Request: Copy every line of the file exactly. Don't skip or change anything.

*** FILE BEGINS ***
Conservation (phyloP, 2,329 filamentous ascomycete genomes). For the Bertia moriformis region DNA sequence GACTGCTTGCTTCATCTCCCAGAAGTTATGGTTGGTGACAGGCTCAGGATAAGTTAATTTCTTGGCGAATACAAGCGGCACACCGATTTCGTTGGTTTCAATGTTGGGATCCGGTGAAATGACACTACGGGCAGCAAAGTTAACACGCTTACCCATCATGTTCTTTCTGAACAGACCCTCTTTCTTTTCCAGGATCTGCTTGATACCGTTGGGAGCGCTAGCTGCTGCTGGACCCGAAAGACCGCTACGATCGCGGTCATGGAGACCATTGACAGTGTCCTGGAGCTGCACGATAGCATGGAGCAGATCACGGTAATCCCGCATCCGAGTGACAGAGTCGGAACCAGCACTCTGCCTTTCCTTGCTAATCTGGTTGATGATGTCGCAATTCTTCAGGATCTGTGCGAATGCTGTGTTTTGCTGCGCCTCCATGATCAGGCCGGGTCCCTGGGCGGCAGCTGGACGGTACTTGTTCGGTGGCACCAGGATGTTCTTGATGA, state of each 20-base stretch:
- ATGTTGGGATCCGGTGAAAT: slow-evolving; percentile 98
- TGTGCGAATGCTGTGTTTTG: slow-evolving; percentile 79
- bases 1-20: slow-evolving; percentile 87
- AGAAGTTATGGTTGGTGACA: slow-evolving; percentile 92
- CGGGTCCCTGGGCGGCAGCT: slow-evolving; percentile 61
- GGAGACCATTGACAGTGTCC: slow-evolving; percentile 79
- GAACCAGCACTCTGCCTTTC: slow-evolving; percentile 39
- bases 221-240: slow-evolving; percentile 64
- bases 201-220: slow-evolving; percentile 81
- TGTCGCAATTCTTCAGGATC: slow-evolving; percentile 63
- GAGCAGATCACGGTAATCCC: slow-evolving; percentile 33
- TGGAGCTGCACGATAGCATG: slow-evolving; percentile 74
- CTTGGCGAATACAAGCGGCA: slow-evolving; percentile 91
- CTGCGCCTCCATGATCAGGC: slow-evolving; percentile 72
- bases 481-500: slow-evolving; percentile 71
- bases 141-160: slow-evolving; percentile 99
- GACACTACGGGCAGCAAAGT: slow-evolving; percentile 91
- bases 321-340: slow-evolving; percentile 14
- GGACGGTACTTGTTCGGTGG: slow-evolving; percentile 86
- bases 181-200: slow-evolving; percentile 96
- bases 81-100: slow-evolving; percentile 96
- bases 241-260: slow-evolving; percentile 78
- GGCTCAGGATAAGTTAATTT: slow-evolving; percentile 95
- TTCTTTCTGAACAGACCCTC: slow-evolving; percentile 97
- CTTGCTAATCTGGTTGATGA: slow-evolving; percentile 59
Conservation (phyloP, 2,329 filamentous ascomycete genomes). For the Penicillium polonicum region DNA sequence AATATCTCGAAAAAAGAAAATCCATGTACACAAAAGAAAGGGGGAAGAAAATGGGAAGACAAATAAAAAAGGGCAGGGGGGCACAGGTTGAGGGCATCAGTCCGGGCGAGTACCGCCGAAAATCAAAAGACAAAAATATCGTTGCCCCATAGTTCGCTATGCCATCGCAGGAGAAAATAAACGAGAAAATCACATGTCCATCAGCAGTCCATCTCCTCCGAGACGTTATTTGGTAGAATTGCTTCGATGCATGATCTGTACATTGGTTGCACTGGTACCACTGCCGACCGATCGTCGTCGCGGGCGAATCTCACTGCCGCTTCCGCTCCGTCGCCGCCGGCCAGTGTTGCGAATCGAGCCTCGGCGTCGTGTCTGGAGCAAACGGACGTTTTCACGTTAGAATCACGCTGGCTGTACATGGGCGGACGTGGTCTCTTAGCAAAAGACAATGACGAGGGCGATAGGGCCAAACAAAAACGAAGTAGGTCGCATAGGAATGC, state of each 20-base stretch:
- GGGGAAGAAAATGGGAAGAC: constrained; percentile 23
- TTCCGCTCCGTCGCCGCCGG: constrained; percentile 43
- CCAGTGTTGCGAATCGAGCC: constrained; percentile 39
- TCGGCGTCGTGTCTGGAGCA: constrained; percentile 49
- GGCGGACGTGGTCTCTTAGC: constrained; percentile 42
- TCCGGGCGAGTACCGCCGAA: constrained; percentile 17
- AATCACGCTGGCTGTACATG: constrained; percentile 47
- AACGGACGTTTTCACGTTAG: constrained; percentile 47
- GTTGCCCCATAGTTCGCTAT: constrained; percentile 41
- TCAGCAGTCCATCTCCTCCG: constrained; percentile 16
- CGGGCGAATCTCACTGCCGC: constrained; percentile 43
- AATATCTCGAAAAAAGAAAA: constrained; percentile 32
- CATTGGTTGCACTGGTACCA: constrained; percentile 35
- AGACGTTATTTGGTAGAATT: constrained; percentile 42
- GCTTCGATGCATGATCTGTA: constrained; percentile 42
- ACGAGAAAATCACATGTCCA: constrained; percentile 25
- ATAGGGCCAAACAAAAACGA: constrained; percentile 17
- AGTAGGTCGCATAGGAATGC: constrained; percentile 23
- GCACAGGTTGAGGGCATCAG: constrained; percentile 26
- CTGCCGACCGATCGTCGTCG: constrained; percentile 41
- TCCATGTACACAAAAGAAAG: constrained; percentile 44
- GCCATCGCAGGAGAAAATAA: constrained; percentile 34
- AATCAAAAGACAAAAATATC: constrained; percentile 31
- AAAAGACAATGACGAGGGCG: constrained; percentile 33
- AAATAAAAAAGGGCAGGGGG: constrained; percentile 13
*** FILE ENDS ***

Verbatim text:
Conservation (phyloP, 2,329 filamentous ascomycete genomes). For the Bertia moriformis region DNA sequence GACTGCTTGCTTCATCTCCCAGAAGTTATGGTTGGTGACAGGCTCAGGATAAGTTAATTTCTTGGCGAATACAAGCGGCACACCGATTTCGTTGGTTTCAATGTTGGGATCCGGTGAAATGACACTACGGGCAGCAAAGTTAACACGCTTACCCATCATGTTCTTTCTGAACAGACCCTCTTTCTTTTCCAGGATCTGCTTGATACCGTTGGGAGCGCTAGCTGCTGCTGGACCCGAAAGACCGCTACGATCGCGGTCATGGAGACCATTGACAGTGTCCTGGAGCTGCACGATAGCATGGAGCAGATCACGGTAATCCCGCATCCGAGTGACAGAGTCGGAACCAGCACTCTGCCTTTCCTTGCTAATCTGGTTGATGATGTCGCAATTCTTCAGGATCTGTGCGAATGCTGTGTTTTGCTGCGCCTCCATGATCAGGCCGGGTCCCTGGGCGGCAGCTGGACGGTACTTGTTCGGTGGCACCAGGATGTTCTTGATGA, state of each 20-base stretch:
- ATGTTGGGATCCGGTGAAAT: slow-evolving; percentile 98
- TGTGCGAATGCTGTGTTTTG: slow-evolving; percentile 79
- bases 1-20: slow-evolving; percentile 87
- AGAAGTTATGGTTGGTGACA: slow-evolving; percentile 92
- CGGGTCCCTGGGCGGCAGCT: slow-evolving; percentile 61
- GGAGACCATTGACAGTGTCC: slow-evolving; percentile 79
- GAACCAGCACTCTGCCTTTC: slow-evolving; percentile 39
- bases 221-240: slow-evolving; percentile 64
- bases 201-220: slow-evolving; percentile 81
- TGTCGCAATTCTTCAGGATC: slow-evolving; percentile 63
- GAGCAGATCACGGTAATCCC: slow-evolving; percentile 33
- TGGAGCTGCACGATAGCATG: slow-evolving; percentile 74
- CTTGGCGAATACAAGCGGCA: slow-evolving; percentile 91
- CTGCGCCTCCATGATCAGGC: slow-evolving; percentile 72
- bases 481-500: slow-evolving; percentile 71
- bases 141-160: slow-evolving; percentile 99
- GACACTACGGGCAGCAAAGT: slow-evolving; percentile 91
- bases 321-340: slow-evolving; percentile 14
- GGACGGTACTTGTTCGGTGG: slow-evolving; percentile 86
- bases 181-200: slow-evolving; percentile 96
- bases 81-100: slow-evolving; percentile 96
- bases 241-260: slow-evolving; percentile 78
- GGCTCAGGATAAGTTAATTT: slow-evolving; percentile 95
- TTCTTTCTGAACAGACCCTC: slow-evolving; percentile 97
- CTTGCTAATCTGGTTGATGA: slow-evolving; percentile 59
Conservation (phyloP, 2,329 filamentous ascomycete genomes). For the Penicillium polonicum region DNA sequence AATATCTCGAAAAAAGAAAATCCATGTACACAAAAGAAAGGGGGAAGAAAATGGGAAGACAAATAAAAAAGGGCAGGGGGGCACAGGTTGAGGGCATCAGTCCGGGCGAGTACCGCCGAAAATCAAAAGACAAAAATATCGTTGCCCCATAGTTCGCTATGCCATCGCAGGAGAAAATAAACGAGAAAATCACATGTCCATCAGCAGTCCATCTCCTCCGAGACGTTATTTGGTAGAATTGCTTCGATGCATGATCTGTACATTGGTTGCACTGGTACCACTGCCGACCGATCGTCGTCGCGGGCGAATCTCACTGCCGCTTCCGCTCCGTCGCCGCCGGCCAGTGTTGCGAATCGAGCCTCGGCGTCGTGTCTGGAGCAAACGGACGTTTTCACGTTAGAATCACGCTGGCTGTACATGGGCGGACGTGGTCTCTTAGCAAAAGACAATGACGAGGGCGATAGGGCCAAACAAAAACGAAGTAGGTCGCATAGGAATGC, state of each 20-base stretch:
- GGGGAAGAAAATGGGAAGAC: constrained; percentile 23
- TTCCGCTCCGTCGCCGCCGG: constrained; percentile 43
- CCAGTGTTGCGAATCGAGCC: constrained; percentile 39
- TCGGCGTCGTGTCTGGAGCA: constrained; percentile 49
- GGCGGACGTGGTCTCTTAGC: constrained; percentile 42
- TCCGGGCGAGTACCGCCGAA: constrained; percentile 17
- AATCACGCTGGCTGTACATG: constrained; percentile 47
- AACGGACGTTTTCACGTTAG: constrained; percentile 47
- GTTGCCCCATAGTTCGCTAT: constrained; percentile 41
- TCAGCAGTCCATCTCCTCCG: constrained; percentile 16
- CGGGCGAATCTCACTGCCGC: constrained; percentile 43
- AATATCTCGAAAAAAGAAAA: constrained; percentile 32
- CATTGGTTGCACTGGTACCA: constrained; percentile 35
- AGACGTTATTTGGTAGAATT: constrained; percentile 42
- GCTTCGATGCATGATCTGTA: constrained; percentile 42
- ACGAGAAAATCACATGTCCA: constrained; percentile 25
- ATAGGGCCAAACAAAAACGA: constrained; percentile 17
- AGTAGGTCGCATAGGAATGC: constrained; percentile 23
- GCACAGGTTGAGGGCATCAG: constrained; percentile 26
- CTGCCGACCGATCGTCGTCG: constrained; percentile 41
- TCCATGTACACAAAAGAAAG: constrained; percentile 44
- GCCATCGCAGGAGAAAATAA: constrained; percentile 34
- AATCAAAAGACAAAAATATC: constrained; percentile 31
- AAAAGACAATGACGAGGGCG: constrained; percentile 33
- AAATAAAAAAGGGCAGGGGG: constrained; percentile 13